This is the executive summary of a report on a quasi-experimental study with the objective of determining the effects on school attendance of two truancy court-diversion programs in Ramsey County, Minnesota.
One program, the Truancy Intervention Program (TIP) is designed for adolescents ages 12-17. The second program, called the Family Truancy Intervention Program (FTIP), is for children ages 5-11. The overall objective of the evaluation was to determine whether TIP and FTIP increased school attendance above and beyond the standard practice of direct petition to juvenile court (TIP) or referral to child protective services for educational neglect (FTIP). The evaluation also focused on whether there are racial or ethnic disparities in the rates of referral to TIP or FTIP. This report briefly describes the features of each program and the data collection procedures used for the evaluation of each program. Using matched sampling and dynamic difference-in-differences models with population data, the evaluation found that involvement in TIP or FTIP did not improve either short-term or long-term attendance among students with five or more unexcused absences, relative to the matched comparison group from a contiguous, demographically similar county where the program was not available. There were no racial or ethnic disparities in referrals to TIP or FTIP based on the referral criterion of five or more unexcused absences; however, in middle and high schools, Black, Hispanic, American Indian/Alaskan Native, and Asian youth were all more likely to e referred to TIP than White youth, because each absence of theirs was more likely to be coded as unexcused. 9 figures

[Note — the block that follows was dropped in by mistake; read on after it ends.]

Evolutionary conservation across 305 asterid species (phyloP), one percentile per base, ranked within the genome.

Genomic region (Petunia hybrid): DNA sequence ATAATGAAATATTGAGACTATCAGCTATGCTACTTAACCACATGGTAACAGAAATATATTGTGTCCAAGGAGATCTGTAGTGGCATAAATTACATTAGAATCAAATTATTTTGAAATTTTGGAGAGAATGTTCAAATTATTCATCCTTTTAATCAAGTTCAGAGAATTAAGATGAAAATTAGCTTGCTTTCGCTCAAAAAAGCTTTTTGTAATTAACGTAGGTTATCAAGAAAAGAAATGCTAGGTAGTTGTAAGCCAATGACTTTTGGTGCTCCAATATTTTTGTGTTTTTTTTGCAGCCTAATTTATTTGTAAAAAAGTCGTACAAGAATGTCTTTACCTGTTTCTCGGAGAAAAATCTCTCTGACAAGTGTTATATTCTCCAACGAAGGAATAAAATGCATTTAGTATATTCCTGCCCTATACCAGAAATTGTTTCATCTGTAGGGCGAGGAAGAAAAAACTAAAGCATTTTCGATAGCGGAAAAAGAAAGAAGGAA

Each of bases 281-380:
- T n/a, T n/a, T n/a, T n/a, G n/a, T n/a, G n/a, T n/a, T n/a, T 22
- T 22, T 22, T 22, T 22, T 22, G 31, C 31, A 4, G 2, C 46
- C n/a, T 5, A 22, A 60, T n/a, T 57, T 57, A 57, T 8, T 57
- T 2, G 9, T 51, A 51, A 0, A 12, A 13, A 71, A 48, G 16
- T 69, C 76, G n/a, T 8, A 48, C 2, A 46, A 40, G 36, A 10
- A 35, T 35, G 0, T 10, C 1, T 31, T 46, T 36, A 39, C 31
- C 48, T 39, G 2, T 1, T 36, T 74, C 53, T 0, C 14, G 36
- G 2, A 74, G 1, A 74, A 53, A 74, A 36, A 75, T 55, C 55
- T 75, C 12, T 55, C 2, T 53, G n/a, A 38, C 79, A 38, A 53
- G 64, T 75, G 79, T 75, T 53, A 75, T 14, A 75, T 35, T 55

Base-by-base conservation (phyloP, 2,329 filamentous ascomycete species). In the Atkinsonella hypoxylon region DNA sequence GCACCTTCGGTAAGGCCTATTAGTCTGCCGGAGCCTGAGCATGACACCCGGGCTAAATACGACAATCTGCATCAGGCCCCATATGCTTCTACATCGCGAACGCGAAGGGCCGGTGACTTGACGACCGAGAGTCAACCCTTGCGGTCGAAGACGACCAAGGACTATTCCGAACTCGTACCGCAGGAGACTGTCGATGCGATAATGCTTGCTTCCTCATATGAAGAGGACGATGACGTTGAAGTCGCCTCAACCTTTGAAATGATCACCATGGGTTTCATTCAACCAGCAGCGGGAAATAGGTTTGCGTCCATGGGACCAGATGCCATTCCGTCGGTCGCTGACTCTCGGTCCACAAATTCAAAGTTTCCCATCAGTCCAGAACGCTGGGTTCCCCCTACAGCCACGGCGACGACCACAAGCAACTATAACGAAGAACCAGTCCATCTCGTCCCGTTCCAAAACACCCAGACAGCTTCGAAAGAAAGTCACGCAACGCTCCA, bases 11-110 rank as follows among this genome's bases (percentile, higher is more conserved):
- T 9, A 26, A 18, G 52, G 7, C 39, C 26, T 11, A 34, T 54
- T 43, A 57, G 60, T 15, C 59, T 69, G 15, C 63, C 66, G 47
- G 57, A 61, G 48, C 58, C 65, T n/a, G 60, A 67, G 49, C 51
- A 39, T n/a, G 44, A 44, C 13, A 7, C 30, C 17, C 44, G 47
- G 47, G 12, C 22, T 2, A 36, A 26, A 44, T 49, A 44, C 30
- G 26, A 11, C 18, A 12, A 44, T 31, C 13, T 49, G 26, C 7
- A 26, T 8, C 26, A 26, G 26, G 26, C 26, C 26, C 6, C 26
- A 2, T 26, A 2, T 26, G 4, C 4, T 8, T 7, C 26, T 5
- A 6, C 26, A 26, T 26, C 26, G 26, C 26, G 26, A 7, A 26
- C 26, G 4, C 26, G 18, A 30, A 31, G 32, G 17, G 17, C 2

Report (Grant Sponsored)
Date Published: September 1, 2019